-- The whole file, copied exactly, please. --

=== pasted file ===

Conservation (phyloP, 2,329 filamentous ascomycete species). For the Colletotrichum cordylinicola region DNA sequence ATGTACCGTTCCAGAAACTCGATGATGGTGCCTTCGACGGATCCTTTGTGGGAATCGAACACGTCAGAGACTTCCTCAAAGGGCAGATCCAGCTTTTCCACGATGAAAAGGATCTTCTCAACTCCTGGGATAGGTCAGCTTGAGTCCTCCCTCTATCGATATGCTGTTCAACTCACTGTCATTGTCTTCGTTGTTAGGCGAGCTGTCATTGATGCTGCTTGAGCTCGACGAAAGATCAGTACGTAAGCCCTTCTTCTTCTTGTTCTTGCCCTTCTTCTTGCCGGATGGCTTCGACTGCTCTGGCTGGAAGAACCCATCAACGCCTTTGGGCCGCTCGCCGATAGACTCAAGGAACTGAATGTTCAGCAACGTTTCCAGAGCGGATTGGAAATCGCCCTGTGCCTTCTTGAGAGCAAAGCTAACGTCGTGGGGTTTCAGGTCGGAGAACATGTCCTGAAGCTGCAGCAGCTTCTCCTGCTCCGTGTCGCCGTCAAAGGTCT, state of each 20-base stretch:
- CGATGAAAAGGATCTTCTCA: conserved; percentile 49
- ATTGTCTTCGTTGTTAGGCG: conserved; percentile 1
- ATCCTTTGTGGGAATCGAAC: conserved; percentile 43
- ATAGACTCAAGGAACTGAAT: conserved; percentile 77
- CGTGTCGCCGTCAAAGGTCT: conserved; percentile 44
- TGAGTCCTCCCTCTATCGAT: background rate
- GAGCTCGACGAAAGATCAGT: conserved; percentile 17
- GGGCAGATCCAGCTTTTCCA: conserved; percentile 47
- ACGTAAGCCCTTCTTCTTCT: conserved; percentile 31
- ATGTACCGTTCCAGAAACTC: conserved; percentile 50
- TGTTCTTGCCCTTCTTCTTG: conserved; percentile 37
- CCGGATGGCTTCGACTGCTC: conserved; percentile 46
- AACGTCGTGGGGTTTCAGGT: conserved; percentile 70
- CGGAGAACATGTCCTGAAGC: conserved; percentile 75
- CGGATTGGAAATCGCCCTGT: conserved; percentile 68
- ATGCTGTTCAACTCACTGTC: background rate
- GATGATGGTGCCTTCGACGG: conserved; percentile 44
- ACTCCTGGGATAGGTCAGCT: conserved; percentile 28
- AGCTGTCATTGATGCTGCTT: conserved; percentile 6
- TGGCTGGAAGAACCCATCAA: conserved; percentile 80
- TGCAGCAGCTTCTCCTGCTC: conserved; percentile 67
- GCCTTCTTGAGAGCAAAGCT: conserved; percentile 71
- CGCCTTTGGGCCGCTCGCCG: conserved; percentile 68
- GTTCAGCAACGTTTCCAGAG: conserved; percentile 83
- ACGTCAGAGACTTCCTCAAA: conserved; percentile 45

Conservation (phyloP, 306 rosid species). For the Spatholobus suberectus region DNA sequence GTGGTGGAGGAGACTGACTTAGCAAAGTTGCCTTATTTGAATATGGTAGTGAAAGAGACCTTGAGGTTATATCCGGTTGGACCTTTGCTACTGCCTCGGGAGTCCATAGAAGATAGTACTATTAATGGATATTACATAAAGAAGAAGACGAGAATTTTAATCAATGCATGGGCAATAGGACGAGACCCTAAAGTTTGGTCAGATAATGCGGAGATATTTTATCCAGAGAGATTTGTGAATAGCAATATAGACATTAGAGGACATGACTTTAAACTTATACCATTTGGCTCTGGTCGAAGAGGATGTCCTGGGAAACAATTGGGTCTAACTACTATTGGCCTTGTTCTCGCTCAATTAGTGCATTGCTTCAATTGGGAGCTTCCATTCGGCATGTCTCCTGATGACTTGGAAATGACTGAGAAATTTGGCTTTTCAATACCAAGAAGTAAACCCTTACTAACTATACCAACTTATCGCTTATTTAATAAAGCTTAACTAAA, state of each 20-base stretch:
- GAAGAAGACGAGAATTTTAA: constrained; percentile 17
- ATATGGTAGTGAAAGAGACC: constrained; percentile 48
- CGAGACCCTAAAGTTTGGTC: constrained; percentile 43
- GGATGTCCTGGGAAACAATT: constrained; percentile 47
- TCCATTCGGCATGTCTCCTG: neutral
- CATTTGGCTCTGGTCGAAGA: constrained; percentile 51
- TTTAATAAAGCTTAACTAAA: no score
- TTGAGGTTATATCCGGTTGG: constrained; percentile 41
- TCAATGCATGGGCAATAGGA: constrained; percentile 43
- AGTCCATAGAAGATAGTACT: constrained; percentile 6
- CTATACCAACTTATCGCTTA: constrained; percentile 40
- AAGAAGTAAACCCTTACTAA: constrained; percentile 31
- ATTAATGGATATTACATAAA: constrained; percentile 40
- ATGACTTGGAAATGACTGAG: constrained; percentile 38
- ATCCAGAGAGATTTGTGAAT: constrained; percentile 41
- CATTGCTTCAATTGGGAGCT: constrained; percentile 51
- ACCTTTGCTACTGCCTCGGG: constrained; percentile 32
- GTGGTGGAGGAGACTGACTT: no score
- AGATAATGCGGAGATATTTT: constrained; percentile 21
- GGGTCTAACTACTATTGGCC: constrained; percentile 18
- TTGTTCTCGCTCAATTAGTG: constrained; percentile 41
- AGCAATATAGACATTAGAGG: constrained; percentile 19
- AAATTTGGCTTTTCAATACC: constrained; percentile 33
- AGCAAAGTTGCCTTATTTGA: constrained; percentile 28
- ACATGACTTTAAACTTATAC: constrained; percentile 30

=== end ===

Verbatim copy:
Conservation (phyloP, 2,329 filamentous ascomycete species). For the Colletotrichum cordylinicola region DNA sequence ATGTACCGTTCCAGAAACTCGATGATGGTGCCTTCGACGGATCCTTTGTGGGAATCGAACACGTCAGAGACTTCCTCAAAGGGCAGATCCAGCTTTTCCACGATGAAAAGGATCTTCTCAACTCCTGGGATAGGTCAGCTTGAGTCCTCCCTCTATCGATATGCTGTTCAACTCACTGTCATTGTCTTCGTTGTTAGGCGAGCTGTCATTGATGCTGCTTGAGCTCGACGAAAGATCAGTACGTAAGCCCTTCTTCTTCTTGTTCTTGCCCTTCTTCTTGCCGGATGGCTTCGACTGCTCTGGCTGGAAGAACCCATCAACGCCTTTGGGCCGCTCGCCGATAGACTCAAGGAACTGAATGTTCAGCAACGTTTCCAGAGCGGATTGGAAATCGCCCTGTGCCTTCTTGAGAGCAAAGCTAACGTCGTGGGGTTTCAGGTCGGAGAACATGTCCTGAAGCTGCAGCAGCTTCTCCTGCTCCGTGTCGCCGTCAAAGGTCT, state of each 20-base stretch:
- CGATGAAAAGGATCTTCTCA: conserved; percentile 49
- ATTGTCTTCGTTGTTAGGCG: conserved; percentile 1
- ATCCTTTGTGGGAATCGAAC: conserved; percentile 43
- ATAGACTCAAGGAACTGAAT: conserved; percentile 77
- CGTGTCGCCGTCAAAGGTCT: conserved; percentile 44
- TGAGTCCTCCCTCTATCGAT: background rate
- GAGCTCGACGAAAGATCAGT: conserved; percentile 17
- GGGCAGATCCAGCTTTTCCA: conserved; percentile 47
- ACGTAAGCCCTTCTTCTTCT: conserved; percentile 31
- ATGTACCGTTCCAGAAACTC: conserved; percentile 50
- TGTTCTTGCCCTTCTTCTTG: conserved; percentile 37
- CCGGATGGCTTCGACTGCTC: conserved; percentile 46
- AACGTCGTGGGGTTTCAGGT: conserved; percentile 70
- CGGAGAACATGTCCTGAAGC: conserved; percentile 75
- CGGATTGGAAATCGCCCTGT: conserved; percentile 68
- ATGCTGTTCAACTCACTGTC: background rate
- GATGATGGTGCCTTCGACGG: conserved; percentile 44
- ACTCCTGGGATAGGTCAGCT: conserved; percentile 28
- AGCTGTCATTGATGCTGCTT: conserved; percentile 6
- TGGCTGGAAGAACCCATCAA: conserved; percentile 80
- TGCAGCAGCTTCTCCTGCTC: conserved; percentile 67
- GCCTTCTTGAGAGCAAAGCT: conserved; percentile 71
- CGCCTTTGGGCCGCTCGCCG: conserved; percentile 68
- GTTCAGCAACGTTTCCAGAG: conserved; percentile 83
- ACGTCAGAGACTTCCTCAAA: conserved; percentile 45

Conservation (phyloP, 306 rosid species). For the Spatholobus suberectus region DNA sequence GTGGTGGAGGAGACTGACTTAGCAAAGTTGCCTTATTTGAATATGGTAGTGAAAGAGACCTTGAGGTTATATCCGGTTGGACCTTTGCTACTGCCTCGGGAGTCCATAGAAGATAGTACTATTAATGGATATTACATAAAGAAGAAGACGAGAATTTTAATCAATGCATGGGCAATAGGACGAGACCCTAAAGTTTGGTCAGATAATGCGGAGATATTTTATCCAGAGAGATTTGTGAATAGCAATATAGACATTAGAGGACATGACTTTAAACTTATACCATTTGGCTCTGGTCGAAGAGGATGTCCTGGGAAACAATTGGGTCTAACTACTATTGGCCTTGTTCTCGCTCAATTAGTGCATTGCTTCAATTGGGAGCTTCCATTCGGCATGTCTCCTGATGACTTGGAAATGACTGAGAAATTTGGCTTTTCAATACCAAGAAGTAAACCCTTACTAACTATACCAACTTATCGCTTATTTAATAAAGCTTAACTAAA, state of each 20-base stretch:
- GAAGAAGACGAGAATTTTAA: constrained; percentile 17
- ATATGGTAGTGAAAGAGACC: constrained; percentile 48
- CGAGACCCTAAAGTTTGGTC: constrained; percentile 43
- GGATGTCCTGGGAAACAATT: constrained; percentile 47
- TCCATTCGGCATGTCTCCTG: neutral
- CATTTGGCTCTGGTCGAAGA: constrained; percentile 51
- TTTAATAAAGCTTAACTAAA: no score
- TTGAGGTTATATCCGGTTGG: constrained; percentile 41
- TCAATGCATGGGCAATAGGA: constrained; percentile 43
- AGTCCATAGAAGATAGTACT: constrained; percentile 6
- CTATACCAACTTATCGCTTA: constrained; percentile 40
- AAGAAGTAAACCCTTACTAA: constrained; percentile 31
- ATTAATGGATATTACATAAA: constrained; percentile 40
- ATGACTTGGAAATGACTGAG: constrained; percentile 38
- ATCCAGAGAGATTTGTGAAT: constrained; percentile 41
- CATTGCTTCAATTGGGAGCT: constrained; percentile 51
- ACCTTTGCTACTGCCTCGGG: constrained; percentile 32
- GTGGTGGAGGAGACTGACTT: no score
- AGATAATGCGGAGATATTTT: constrained; percentile 21
- GGGTCTAACTACTATTGGCC: constrained; percentile 18
- TTGTTCTCGCTCAATTAGTG: constrained; percentile 41
- AGCAATATAGACATTAGAGG: constrained; percentile 19
- AAATTTGGCTTTTCAATACC: constrained; percentile 33
- AGCAAAGTTGCCTTATTTGA: constrained; percentile 28
- ACATGACTTTAAACTTATAC: constrained; percentile 30